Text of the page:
Enlightenment is like the moon reflected on the water.
The moon does not get wet, nor is the water broken.
But, I live in the South and in the winter it is the sun that shines bright yet coldly.
As I watch the magnolia shadows play upon the porcelin of my bathtub and tiles,
it’s as if I can feel Silence stirring,
feel the pressure of a shadow.
My intellect whispers to me, “You can’t,”
even as my senses insist, “Oh!”
The argument is settled as I recall the words,
“the moon does not get wet, nor the water broken.”
Joan Relke, an artist in Australia, recently wrote to me about Lady Li of Shu (Sichuan). Lady Li is credited with creating the tradition of bamdoo brush painting by tracing on her paper window with a brush the shadows cast by the moon and bamboo.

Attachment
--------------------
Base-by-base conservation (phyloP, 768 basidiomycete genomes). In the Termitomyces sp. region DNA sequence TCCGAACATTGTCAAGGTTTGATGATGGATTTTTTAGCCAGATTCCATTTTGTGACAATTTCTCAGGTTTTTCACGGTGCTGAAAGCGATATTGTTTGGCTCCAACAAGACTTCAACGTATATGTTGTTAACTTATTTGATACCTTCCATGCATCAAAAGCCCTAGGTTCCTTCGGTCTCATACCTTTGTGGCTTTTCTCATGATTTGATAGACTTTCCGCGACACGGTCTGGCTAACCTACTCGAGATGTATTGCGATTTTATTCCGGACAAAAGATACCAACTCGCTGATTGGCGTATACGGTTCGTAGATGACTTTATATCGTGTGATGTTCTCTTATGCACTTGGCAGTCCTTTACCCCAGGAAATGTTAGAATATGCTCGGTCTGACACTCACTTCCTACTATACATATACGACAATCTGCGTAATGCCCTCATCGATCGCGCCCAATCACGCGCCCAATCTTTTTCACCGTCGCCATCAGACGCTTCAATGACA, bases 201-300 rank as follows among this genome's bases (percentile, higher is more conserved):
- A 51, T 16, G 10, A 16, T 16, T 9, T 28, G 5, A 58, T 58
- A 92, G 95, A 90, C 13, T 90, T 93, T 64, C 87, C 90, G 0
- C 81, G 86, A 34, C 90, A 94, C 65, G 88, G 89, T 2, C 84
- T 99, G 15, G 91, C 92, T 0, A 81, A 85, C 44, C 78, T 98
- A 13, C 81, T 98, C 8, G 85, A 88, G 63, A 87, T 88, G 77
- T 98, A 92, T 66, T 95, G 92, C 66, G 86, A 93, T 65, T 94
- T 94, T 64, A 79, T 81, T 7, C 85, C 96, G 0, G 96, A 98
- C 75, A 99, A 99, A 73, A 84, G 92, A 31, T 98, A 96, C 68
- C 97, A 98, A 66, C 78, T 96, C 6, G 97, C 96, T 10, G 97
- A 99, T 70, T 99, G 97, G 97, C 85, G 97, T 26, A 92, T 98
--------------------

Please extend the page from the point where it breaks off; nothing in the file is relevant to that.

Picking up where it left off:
Or, as described in the 17th century poem, Painting Bamboo:
New bamboo has emerged from the low hedge;
Tall and erect, it seems spun from kingfisher feather.
When a shining moon rises over the east porch,
Traceries of bamboo shadow cover the ground.
I run pineblack on a bronze inkstone
And wet the brush to capture its inner meaning.
For unspoiled modesty it is by all means admirable,
But I love most its resolve: to be steadfast, faithful.
Women Writers of Traditional China: An Anthology of Poetry and Criticism p.410